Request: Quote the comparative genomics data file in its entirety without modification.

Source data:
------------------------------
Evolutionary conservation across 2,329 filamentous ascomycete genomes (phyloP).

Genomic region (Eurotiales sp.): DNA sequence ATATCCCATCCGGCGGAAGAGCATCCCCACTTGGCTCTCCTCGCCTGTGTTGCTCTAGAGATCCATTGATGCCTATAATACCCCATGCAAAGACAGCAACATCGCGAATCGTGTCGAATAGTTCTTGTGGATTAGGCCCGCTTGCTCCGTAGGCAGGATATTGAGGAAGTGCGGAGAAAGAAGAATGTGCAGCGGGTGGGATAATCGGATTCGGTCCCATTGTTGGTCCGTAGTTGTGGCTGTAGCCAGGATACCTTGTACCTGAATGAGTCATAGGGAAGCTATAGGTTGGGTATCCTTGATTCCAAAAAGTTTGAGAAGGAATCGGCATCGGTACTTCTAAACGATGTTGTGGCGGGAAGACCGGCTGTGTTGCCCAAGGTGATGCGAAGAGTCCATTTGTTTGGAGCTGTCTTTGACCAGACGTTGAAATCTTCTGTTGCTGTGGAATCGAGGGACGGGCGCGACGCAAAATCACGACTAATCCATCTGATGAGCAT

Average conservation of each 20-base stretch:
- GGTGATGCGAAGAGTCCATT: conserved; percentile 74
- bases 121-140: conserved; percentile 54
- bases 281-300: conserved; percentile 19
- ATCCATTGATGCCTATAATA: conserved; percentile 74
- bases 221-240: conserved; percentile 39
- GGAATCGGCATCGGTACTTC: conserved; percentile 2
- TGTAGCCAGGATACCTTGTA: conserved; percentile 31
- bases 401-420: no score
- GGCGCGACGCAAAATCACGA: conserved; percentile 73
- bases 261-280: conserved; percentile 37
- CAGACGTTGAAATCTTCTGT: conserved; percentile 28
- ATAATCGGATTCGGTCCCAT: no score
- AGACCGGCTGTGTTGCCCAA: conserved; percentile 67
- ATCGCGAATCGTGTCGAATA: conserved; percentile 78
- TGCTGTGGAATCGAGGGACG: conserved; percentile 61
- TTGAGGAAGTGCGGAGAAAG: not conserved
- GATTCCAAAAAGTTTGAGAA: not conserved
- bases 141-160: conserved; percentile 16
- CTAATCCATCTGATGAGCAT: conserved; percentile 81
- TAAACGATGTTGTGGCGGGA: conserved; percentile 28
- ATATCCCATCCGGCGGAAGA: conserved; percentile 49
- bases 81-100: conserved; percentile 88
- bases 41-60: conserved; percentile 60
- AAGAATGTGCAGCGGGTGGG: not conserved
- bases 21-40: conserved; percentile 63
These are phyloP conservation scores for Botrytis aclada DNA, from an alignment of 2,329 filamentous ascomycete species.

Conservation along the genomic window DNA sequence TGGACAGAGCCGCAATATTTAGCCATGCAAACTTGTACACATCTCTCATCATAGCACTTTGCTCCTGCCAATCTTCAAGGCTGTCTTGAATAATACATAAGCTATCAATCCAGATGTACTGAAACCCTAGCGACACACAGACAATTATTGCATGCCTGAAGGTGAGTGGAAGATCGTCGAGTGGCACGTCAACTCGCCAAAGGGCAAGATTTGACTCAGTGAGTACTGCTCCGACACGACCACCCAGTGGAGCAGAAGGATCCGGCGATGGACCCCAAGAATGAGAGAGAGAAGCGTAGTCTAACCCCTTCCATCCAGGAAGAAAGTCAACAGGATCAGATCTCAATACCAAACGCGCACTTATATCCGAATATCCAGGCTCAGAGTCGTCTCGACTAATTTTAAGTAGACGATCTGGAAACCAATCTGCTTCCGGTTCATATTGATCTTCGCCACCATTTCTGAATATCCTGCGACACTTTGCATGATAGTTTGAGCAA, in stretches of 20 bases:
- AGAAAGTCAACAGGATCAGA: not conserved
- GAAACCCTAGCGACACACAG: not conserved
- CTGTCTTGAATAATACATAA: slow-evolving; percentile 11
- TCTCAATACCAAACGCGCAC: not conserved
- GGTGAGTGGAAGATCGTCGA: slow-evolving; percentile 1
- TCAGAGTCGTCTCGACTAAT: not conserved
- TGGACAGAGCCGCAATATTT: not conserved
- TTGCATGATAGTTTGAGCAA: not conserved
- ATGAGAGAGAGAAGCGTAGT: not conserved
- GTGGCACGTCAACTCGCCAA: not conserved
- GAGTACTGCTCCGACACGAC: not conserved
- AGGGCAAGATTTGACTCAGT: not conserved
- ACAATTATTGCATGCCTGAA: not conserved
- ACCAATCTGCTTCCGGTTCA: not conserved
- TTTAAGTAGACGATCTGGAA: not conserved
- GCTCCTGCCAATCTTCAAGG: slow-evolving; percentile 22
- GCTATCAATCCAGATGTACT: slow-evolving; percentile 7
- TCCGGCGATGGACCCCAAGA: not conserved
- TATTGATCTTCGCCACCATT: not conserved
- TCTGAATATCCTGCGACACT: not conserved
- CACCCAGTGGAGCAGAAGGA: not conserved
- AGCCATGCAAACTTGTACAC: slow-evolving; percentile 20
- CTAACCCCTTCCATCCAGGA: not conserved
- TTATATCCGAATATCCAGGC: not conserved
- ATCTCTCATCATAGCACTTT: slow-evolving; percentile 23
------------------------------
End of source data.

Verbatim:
Evolutionary conservation across 2,329 filamentous ascomycete genomes (phyloP).

Genomic region (Eurotiales sp.): DNA sequence ATATCCCATCCGGCGGAAGAGCATCCCCACTTGGCTCTCCTCGCCTGTGTTGCTCTAGAGATCCATTGATGCCTATAATACCCCATGCAAAGACAGCAACATCGCGAATCGTGTCGAATAGTTCTTGTGGATTAGGCCCGCTTGCTCCGTAGGCAGGATATTGAGGAAGTGCGGAGAAAGAAGAATGTGCAGCGGGTGGGATAATCGGATTCGGTCCCATTGTTGGTCCGTAGTTGTGGCTGTAGCCAGGATACCTTGTACCTGAATGAGTCATAGGGAAGCTATAGGTTGGGTATCCTTGATTCCAAAAAGTTTGAGAAGGAATCGGCATCGGTACTTCTAAACGATGTTGTGGCGGGAAGACCGGCTGTGTTGCCCAAGGTGATGCGAAGAGTCCATTTGTTTGGAGCTGTCTTTGACCAGACGTTGAAATCTTCTGTTGCTGTGGAATCGAGGGACGGGCGCGACGCAAAATCACGACTAATCCATCTGATGAGCAT

Average conservation of each 20-base stretch:
- GGTGATGCGAAGAGTCCATT: conserved; percentile 74
- bases 121-140: conserved; percentile 54
- bases 281-300: conserved; percentile 19
- ATCCATTGATGCCTATAATA: conserved; percentile 74
- bases 221-240: conserved; percentile 39
- GGAATCGGCATCGGTACTTC: conserved; percentile 2
- TGTAGCCAGGATACCTTGTA: conserved; percentile 31
- bases 401-420: no score
- GGCGCGACGCAAAATCACGA: conserved; percentile 73
- bases 261-280: conserved; percentile 37
- CAGACGTTGAAATCTTCTGT: conserved; percentile 28
- ATAATCGGATTCGGTCCCAT: no score
- AGACCGGCTGTGTTGCCCAA: conserved; percentile 67
- ATCGCGAATCGTGTCGAATA: conserved; percentile 78
- TGCTGTGGAATCGAGGGACG: conserved; percentile 61
- TTGAGGAAGTGCGGAGAAAG: not conserved
- GATTCCAAAAAGTTTGAGAA: not conserved
- bases 141-160: conserved; percentile 16
- CTAATCCATCTGATGAGCAT: conserved; percentile 81
- TAAACGATGTTGTGGCGGGA: conserved; percentile 28
- ATATCCCATCCGGCGGAAGA: conserved; percentile 49
- bases 81-100: conserved; percentile 88
- bases 41-60: conserved; percentile 60
- AAGAATGTGCAGCGGGTGGG: not conserved
- bases 21-40: conserved; percentile 63
These are phyloP conservation scores for Botrytis aclada DNA, from an alignment of 2,329 filamentous ascomycete species.

Conservation along the genomic window DNA sequence TGGACAGAGCCGCAATATTTAGCCATGCAAACTTGTACACATCTCTCATCATAGCACTTTGCTCCTGCCAATCTTCAAGGCTGTCTTGAATAATACATAAGCTATCAATCCAGATGTACTGAAACCCTAGCGACACACAGACAATTATTGCATGCCTGAAGGTGAGTGGAAGATCGTCGAGTGGCACGTCAACTCGCCAAAGGGCAAGATTTGACTCAGTGAGTACTGCTCCGACACGACCACCCAGTGGAGCAGAAGGATCCGGCGATGGACCCCAAGAATGAGAGAGAGAAGCGTAGTCTAACCCCTTCCATCCAGGAAGAAAGTCAACAGGATCAGATCTCAATACCAAACGCGCACTTATATCCGAATATCCAGGCTCAGAGTCGTCTCGACTAATTTTAAGTAGACGATCTGGAAACCAATCTGCTTCCGGTTCATATTGATCTTCGCCACCATTTCTGAATATCCTGCGACACTTTGCATGATAGTTTGAGCAA, in stretches of 20 bases:
- AGAAAGTCAACAGGATCAGA: not conserved
- GAAACCCTAGCGACACACAG: not conserved
- CTGTCTTGAATAATACATAA: slow-evolving; percentile 11
- TCTCAATACCAAACGCGCAC: not conserved
- GGTGAGTGGAAGATCGTCGA: slow-evolving; percentile 1
- TCAGAGTCGTCTCGACTAAT: not conserved
- TGGACAGAGCCGCAATATTT: not conserved
- TTGCATGATAGTTTGAGCAA: not conserved
- ATGAGAGAGAGAAGCGTAGT: not conserved
- GTGGCACGTCAACTCGCCAA: not conserved
- GAGTACTGCTCCGACACGAC: not conserved
- AGGGCAAGATTTGACTCAGT: not conserved
- ACAATTATTGCATGCCTGAA: not conserved
- ACCAATCTGCTTCCGGTTCA: not conserved
- TTTAAGTAGACGATCTGGAA: not conserved
- GCTCCTGCCAATCTTCAAGG: slow-evolving; percentile 22
- GCTATCAATCCAGATGTACT: slow-evolving; percentile 7
- TCCGGCGATGGACCCCAAGA: not conserved
- TATTGATCTTCGCCACCATT: not conserved
- TCTGAATATCCTGCGACACT: not conserved
- CACCCAGTGGAGCAGAAGGA: not conserved
- AGCCATGCAAACTTGTACAC: slow-evolving; percentile 20
- CTAACCCCTTCCATCCAGGA: not conserved
- TTATATCCGAATATCCAGGC: not conserved
- ATCTCTCATCATAGCACTTT: slow-evolving; percentile 23